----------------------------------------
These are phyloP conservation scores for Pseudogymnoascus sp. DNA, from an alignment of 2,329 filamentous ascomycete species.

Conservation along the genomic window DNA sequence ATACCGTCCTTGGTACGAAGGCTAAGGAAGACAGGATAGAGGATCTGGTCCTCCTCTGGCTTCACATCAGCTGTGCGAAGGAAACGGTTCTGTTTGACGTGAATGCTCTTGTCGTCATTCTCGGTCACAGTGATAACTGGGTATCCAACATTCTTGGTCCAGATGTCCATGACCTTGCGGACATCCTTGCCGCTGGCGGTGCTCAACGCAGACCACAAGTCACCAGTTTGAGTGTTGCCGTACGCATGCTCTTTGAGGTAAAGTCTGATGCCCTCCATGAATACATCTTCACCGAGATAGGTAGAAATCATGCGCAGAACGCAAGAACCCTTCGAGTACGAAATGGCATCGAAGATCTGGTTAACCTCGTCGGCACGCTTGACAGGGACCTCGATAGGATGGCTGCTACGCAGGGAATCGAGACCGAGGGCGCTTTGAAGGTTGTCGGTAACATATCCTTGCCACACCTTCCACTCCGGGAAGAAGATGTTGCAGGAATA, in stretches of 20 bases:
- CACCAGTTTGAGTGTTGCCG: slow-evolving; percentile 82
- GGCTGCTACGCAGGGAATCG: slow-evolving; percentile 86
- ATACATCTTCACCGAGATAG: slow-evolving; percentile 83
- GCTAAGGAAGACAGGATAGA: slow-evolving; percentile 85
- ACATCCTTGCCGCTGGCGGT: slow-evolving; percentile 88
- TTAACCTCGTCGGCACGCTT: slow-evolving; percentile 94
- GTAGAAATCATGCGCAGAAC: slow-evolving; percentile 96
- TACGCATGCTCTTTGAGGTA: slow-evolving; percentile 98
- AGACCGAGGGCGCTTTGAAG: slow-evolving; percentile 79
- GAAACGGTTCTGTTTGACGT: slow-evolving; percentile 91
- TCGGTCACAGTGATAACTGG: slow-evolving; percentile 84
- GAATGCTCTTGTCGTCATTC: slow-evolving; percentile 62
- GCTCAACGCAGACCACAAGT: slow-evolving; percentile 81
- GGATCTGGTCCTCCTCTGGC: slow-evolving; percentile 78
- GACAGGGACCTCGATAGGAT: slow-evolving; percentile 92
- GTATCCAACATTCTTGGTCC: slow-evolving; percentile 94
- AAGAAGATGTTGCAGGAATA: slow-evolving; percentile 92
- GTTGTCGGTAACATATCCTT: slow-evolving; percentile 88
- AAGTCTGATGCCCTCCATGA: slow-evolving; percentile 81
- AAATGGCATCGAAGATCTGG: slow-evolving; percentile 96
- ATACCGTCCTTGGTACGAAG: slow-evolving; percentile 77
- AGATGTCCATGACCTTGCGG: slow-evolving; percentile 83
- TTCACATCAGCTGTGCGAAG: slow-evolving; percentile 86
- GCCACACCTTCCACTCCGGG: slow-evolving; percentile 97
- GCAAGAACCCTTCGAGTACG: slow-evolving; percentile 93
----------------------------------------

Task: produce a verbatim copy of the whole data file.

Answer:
These are phyloP conservation scores for Pseudogymnoascus sp. DNA, from an alignment of 2,329 filamentous ascomycete species.

Conservation along the genomic window DNA sequence ATACCGTCCTTGGTACGAAGGCTAAGGAAGACAGGATAGAGGATCTGGTCCTCCTCTGGCTTCACATCAGCTGTGCGAAGGAAACGGTTCTGTTTGACGTGAATGCTCTTGTCGTCATTCTCGGTCACAGTGATAACTGGGTATCCAACATTCTTGGTCCAGATGTCCATGACCTTGCGGACATCCTTGCCGCTGGCGGTGCTCAACGCAGACCACAAGTCACCAGTTTGAGTGTTGCCGTACGCATGCTCTTTGAGGTAAAGTCTGATGCCCTCCATGAATACATCTTCACCGAGATAGGTAGAAATCATGCGCAGAACGCAAGAACCCTTCGAGTACGAAATGGCATCGAAGATCTGGTTAACCTCGTCGGCACGCTTGACAGGGACCTCGATAGGATGGCTGCTACGCAGGGAATCGAGACCGAGGGCGCTTTGAAGGTTGTCGGTAACATATCCTTGCCACACCTTCCACTCCGGGAAGAAGATGTTGCAGGAATA, in stretches of 20 bases:
- CACCAGTTTGAGTGTTGCCG: slow-evolving; percentile 82
- GGCTGCTACGCAGGGAATCG: slow-evolving; percentile 86
- ATACATCTTCACCGAGATAG: slow-evolving; percentile 83
- GCTAAGGAAGACAGGATAGA: slow-evolving; percentile 85
- ACATCCTTGCCGCTGGCGGT: slow-evolving; percentile 88
- TTAACCTCGTCGGCACGCTT: slow-evolving; percentile 94
- GTAGAAATCATGCGCAGAAC: slow-evolving; percentile 96
- TACGCATGCTCTTTGAGGTA: slow-evolving; percentile 98
- AGACCGAGGGCGCTTTGAAG: slow-evolving; percentile 79
- GAAACGGTTCTGTTTGACGT: slow-evolving; percentile 91
- TCGGTCACAGTGATAACTGG: slow-evolving; percentile 84
- GAATGCTCTTGTCGTCATTC: slow-evolving; percentile 62
- GCTCAACGCAGACCACAAGT: slow-evolving; percentile 81
- GGATCTGGTCCTCCTCTGGC: slow-evolving; percentile 78
- GACAGGGACCTCGATAGGAT: slow-evolving; percentile 92
- GTATCCAACATTCTTGGTCC: slow-evolving; percentile 94
- AAGAAGATGTTGCAGGAATA: slow-evolving; percentile 92
- GTTGTCGGTAACATATCCTT: slow-evolving; percentile 88
- AAGTCTGATGCCCTCCATGA: slow-evolving; percentile 81
- AAATGGCATCGAAGATCTGG: slow-evolving; percentile 96
- ATACCGTCCTTGGTACGAAG: slow-evolving; percentile 77
- AGATGTCCATGACCTTGCGG: slow-evolving; percentile 83
- TTCACATCAGCTGTGCGAAG: slow-evolving; percentile 86
- GCCACACCTTCCACTCCGGG: slow-evolving; percentile 97
- GCAAGAACCCTTCGAGTACG: slow-evolving; percentile 93